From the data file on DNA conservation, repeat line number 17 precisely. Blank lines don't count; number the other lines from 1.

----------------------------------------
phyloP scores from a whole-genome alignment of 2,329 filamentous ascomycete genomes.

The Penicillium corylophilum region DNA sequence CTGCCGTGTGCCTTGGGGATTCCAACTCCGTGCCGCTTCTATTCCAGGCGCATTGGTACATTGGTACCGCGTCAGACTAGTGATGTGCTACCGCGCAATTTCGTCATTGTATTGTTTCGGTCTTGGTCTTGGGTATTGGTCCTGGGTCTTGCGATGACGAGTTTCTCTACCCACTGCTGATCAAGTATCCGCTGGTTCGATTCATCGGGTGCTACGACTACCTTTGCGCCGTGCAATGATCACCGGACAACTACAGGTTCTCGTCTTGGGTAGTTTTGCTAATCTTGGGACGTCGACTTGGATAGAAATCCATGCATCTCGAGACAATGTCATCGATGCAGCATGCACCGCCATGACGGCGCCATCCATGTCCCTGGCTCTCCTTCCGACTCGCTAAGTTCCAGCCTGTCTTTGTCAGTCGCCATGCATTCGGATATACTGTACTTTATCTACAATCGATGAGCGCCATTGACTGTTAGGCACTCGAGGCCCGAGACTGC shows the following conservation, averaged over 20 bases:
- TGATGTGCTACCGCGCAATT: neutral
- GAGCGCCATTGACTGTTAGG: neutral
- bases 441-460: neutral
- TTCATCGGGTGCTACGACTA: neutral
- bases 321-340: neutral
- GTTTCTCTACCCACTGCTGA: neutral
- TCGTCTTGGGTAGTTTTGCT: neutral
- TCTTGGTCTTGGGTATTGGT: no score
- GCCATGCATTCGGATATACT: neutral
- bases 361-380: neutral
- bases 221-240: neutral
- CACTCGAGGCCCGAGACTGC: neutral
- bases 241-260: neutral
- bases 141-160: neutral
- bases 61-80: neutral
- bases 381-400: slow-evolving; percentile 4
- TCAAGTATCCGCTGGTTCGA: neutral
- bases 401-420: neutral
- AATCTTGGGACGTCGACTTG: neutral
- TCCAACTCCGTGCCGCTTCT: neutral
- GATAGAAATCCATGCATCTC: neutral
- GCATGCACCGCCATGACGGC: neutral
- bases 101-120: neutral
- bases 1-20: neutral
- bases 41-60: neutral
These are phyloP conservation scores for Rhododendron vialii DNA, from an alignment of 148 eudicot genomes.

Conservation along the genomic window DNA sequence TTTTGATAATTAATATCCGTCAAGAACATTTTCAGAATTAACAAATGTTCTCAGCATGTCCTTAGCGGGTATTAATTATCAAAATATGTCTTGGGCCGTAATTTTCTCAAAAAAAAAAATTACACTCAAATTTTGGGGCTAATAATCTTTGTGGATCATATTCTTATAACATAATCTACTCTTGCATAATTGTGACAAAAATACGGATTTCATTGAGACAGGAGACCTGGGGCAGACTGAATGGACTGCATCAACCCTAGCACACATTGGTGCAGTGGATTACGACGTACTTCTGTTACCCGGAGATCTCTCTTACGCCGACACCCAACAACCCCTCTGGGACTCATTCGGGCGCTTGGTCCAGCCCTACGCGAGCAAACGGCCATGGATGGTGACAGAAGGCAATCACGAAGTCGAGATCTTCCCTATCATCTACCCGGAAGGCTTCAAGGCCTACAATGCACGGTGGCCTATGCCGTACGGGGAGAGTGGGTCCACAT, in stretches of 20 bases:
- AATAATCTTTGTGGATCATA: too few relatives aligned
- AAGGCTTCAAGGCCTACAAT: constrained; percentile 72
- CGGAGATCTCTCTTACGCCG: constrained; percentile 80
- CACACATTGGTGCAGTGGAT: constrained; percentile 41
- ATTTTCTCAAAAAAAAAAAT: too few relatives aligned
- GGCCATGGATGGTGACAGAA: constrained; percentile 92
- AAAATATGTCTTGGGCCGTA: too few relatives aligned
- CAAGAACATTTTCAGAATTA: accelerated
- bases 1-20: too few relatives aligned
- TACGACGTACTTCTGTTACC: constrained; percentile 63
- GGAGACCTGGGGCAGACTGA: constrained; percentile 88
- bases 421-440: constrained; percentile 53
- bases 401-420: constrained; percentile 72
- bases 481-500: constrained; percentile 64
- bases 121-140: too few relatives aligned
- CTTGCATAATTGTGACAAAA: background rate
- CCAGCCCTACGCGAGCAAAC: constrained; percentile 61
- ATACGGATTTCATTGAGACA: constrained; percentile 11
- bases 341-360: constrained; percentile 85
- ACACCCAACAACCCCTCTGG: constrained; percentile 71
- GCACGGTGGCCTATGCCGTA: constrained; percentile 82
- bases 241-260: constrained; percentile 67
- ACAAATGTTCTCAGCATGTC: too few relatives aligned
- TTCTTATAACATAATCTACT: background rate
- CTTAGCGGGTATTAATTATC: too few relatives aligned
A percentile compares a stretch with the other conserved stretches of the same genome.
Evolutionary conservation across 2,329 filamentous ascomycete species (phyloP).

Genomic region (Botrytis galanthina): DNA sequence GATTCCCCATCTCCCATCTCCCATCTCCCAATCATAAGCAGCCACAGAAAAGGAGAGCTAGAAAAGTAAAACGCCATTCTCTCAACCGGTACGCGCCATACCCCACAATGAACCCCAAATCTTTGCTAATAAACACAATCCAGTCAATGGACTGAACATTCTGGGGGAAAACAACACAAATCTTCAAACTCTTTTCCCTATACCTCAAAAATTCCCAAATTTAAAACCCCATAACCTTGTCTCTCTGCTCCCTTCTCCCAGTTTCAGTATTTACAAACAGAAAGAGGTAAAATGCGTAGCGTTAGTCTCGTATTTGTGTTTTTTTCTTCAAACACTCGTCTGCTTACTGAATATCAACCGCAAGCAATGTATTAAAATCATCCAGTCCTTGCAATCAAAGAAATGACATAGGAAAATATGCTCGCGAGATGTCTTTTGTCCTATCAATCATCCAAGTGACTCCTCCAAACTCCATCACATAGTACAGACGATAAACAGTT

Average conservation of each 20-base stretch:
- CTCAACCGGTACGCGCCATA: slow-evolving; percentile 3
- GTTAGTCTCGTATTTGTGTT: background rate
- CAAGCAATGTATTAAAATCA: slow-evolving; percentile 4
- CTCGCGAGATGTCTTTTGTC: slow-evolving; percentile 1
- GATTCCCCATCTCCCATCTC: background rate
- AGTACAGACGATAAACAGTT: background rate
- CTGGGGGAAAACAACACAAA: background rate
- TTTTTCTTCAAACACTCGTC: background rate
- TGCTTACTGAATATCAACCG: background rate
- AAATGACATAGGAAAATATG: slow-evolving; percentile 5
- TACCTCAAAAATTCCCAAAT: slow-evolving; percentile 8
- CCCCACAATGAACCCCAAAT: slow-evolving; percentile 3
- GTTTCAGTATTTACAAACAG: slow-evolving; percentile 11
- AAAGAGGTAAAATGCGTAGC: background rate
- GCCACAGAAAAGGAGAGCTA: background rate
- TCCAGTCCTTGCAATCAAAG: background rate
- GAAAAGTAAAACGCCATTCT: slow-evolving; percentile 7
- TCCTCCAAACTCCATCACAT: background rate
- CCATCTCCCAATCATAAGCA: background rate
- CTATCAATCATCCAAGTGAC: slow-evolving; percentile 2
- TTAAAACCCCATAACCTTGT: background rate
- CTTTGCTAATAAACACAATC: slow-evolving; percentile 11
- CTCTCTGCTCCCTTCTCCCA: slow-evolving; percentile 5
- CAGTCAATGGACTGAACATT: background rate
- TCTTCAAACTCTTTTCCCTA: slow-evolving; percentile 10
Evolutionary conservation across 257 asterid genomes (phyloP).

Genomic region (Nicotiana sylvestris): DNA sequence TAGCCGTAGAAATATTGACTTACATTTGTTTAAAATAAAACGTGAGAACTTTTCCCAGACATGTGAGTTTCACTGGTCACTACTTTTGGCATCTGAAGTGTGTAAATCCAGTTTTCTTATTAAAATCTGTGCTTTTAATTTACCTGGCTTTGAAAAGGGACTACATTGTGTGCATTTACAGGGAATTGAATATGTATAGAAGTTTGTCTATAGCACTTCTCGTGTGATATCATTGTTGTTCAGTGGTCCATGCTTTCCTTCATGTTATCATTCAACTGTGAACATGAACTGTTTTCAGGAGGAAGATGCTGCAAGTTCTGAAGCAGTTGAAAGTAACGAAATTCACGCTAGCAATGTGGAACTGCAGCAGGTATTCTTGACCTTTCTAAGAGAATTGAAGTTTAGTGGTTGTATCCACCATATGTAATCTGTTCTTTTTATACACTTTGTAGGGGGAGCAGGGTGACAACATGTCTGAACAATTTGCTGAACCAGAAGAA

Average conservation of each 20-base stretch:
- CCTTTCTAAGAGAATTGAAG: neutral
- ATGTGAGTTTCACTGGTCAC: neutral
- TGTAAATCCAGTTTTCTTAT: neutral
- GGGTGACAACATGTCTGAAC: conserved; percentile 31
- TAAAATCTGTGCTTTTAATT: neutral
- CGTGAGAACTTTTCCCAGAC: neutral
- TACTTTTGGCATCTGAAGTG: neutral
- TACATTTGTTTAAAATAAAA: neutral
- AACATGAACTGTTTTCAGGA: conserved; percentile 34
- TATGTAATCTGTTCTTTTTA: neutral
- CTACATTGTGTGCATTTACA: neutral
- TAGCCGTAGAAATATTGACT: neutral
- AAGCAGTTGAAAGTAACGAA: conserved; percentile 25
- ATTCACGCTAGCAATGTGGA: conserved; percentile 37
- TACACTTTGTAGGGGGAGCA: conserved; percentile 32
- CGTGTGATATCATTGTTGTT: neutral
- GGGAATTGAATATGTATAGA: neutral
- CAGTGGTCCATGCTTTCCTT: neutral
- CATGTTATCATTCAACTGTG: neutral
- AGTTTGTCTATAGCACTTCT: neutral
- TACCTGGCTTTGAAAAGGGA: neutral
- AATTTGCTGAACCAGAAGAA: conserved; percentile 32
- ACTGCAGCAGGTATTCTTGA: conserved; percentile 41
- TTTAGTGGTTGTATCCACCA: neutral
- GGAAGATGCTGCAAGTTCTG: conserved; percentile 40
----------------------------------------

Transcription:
- bases 61-80: neutral